I was very fortunate to have received a copy of this book from Armour Publishing for review, but you can get your own copy from the Peranakan Museum shop or direct from the Armour Publishing website. The book is part of the Stacey & the Museum series by Lianne Ong – here’s a review and book trailer that I made for the first book in the series, Stacey Goes to the National Museum.

The Peranakan Museum is a wonderful little museum installed in the former Tao Nan Chinese School, and has a beautiful and extensive collection of Peranakan objects, wonderfully curated in a manner that illustrates the tradition and distinctive artistic style of the Peranakan community.

There are many interactive components for children within the museum, some on large computer touch screens, and others requiring and encouraging children to touch and handle vintage objects. J and Little E enjoyed running around the museum completing a little treasure hunt – the activity sheet can be collected at the information counter.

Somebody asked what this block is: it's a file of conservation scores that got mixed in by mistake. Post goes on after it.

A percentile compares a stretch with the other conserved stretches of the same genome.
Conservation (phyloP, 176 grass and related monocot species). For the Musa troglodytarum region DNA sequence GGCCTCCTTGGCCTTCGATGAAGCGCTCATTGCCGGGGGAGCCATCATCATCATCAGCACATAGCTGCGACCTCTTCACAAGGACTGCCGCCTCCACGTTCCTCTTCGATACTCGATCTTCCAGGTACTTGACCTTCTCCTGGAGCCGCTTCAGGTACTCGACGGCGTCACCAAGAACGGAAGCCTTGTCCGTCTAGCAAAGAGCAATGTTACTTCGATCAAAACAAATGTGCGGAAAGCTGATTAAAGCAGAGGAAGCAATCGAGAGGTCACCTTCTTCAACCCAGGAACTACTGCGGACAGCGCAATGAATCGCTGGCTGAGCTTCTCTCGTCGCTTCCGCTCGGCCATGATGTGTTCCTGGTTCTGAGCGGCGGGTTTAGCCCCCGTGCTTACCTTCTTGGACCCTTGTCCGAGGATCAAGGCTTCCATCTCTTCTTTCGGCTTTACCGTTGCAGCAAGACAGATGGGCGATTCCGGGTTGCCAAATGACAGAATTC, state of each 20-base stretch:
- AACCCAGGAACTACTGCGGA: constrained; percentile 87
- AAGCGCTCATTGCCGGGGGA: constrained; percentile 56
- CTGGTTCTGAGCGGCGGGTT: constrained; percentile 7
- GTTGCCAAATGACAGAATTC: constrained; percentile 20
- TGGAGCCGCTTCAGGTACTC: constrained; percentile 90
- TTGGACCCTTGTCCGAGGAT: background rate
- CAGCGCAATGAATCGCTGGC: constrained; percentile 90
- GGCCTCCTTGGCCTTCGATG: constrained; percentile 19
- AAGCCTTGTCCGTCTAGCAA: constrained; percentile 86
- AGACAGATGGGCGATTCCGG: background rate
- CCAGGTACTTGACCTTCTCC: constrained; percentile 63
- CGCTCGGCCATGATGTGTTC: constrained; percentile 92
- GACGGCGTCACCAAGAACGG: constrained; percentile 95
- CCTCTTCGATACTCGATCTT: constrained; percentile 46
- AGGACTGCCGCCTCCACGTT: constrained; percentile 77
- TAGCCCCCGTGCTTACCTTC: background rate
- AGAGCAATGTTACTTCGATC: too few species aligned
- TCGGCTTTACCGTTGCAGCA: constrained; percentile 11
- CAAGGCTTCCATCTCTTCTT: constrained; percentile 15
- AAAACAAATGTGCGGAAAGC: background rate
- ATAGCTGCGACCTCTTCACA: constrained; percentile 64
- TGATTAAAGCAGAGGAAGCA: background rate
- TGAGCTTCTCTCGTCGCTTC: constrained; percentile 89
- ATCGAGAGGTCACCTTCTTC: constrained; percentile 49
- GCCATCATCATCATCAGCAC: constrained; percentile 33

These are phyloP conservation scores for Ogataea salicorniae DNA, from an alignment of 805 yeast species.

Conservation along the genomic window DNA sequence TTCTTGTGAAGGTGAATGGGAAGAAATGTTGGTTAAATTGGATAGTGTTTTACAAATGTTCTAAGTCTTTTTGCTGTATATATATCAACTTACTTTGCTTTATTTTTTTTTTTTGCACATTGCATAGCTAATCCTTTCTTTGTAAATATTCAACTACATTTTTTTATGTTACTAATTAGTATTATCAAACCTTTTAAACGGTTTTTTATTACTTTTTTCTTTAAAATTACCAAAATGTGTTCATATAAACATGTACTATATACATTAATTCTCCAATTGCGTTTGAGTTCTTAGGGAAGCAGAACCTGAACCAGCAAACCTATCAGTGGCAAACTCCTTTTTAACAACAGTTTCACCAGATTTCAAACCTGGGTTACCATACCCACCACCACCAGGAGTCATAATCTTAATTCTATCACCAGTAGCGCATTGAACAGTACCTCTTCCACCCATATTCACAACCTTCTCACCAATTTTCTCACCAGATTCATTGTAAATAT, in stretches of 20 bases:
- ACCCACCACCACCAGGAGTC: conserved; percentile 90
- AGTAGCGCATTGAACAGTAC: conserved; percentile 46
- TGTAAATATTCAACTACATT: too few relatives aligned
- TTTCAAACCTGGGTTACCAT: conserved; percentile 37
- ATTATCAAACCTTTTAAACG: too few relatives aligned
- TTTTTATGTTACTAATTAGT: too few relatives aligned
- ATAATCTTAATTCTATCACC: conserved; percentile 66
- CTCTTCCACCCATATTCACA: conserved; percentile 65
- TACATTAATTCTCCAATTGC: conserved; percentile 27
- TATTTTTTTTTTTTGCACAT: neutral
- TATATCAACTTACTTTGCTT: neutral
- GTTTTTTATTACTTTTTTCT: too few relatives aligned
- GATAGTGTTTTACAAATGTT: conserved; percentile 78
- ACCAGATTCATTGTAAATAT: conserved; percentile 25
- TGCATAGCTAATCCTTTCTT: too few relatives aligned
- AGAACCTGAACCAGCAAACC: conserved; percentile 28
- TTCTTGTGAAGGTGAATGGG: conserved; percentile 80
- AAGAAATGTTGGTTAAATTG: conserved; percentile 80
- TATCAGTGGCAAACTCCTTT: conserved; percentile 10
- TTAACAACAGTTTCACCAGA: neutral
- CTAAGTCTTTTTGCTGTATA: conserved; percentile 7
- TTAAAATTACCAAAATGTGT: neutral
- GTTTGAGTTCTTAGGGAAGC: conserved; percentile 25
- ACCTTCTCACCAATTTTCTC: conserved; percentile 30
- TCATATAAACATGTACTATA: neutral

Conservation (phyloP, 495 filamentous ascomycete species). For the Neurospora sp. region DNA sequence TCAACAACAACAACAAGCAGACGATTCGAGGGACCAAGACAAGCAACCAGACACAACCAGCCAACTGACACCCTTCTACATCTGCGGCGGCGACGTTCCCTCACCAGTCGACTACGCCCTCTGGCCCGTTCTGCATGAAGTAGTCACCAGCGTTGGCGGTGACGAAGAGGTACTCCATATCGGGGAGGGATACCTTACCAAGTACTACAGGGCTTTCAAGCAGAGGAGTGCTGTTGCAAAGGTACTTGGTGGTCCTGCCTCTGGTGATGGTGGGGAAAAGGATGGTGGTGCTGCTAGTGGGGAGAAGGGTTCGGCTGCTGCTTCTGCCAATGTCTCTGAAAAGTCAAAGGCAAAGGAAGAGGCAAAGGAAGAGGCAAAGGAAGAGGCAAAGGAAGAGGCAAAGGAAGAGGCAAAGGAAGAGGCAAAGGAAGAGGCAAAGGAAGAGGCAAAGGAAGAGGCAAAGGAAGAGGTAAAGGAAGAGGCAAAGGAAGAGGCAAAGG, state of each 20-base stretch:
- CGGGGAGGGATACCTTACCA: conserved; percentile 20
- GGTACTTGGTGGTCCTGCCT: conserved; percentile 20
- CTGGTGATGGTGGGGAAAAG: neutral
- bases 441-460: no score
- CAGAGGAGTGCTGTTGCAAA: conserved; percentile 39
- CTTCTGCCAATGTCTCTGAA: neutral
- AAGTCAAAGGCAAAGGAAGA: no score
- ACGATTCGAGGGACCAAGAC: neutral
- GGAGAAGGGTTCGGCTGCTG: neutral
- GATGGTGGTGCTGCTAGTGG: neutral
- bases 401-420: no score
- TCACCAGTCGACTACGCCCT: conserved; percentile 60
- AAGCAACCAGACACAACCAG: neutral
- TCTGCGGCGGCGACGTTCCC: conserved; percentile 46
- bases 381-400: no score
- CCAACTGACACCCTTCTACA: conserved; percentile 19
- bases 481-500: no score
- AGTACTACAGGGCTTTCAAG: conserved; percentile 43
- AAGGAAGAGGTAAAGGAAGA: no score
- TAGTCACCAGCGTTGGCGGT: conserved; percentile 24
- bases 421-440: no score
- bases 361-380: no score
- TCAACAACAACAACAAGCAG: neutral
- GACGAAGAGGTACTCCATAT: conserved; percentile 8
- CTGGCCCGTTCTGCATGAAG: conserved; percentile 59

We visited the museum with the Aged P, who is of course a true Peranakan but there are guided tours conducted daily by volunteers (most of whom are also Peranakan or are scholars of Southeast Asian culture) are more than happy to regale you with personal stories about Peranakan traditions!

The Peranakan Museum is open daily from 10am – 7pm (extended hours to 9pm on Fridays) and is located on 39 Armenian Street, Singapore 179941. Admission is free for Singaporean Citizens and PRs, as well as for children under 6 years old.

At the Peranakan Museum and Daisy's Dream Kitchen

At the Peranakan Museum and Daisy’s Dream Kitchen

  • Peranakan Food in Singapore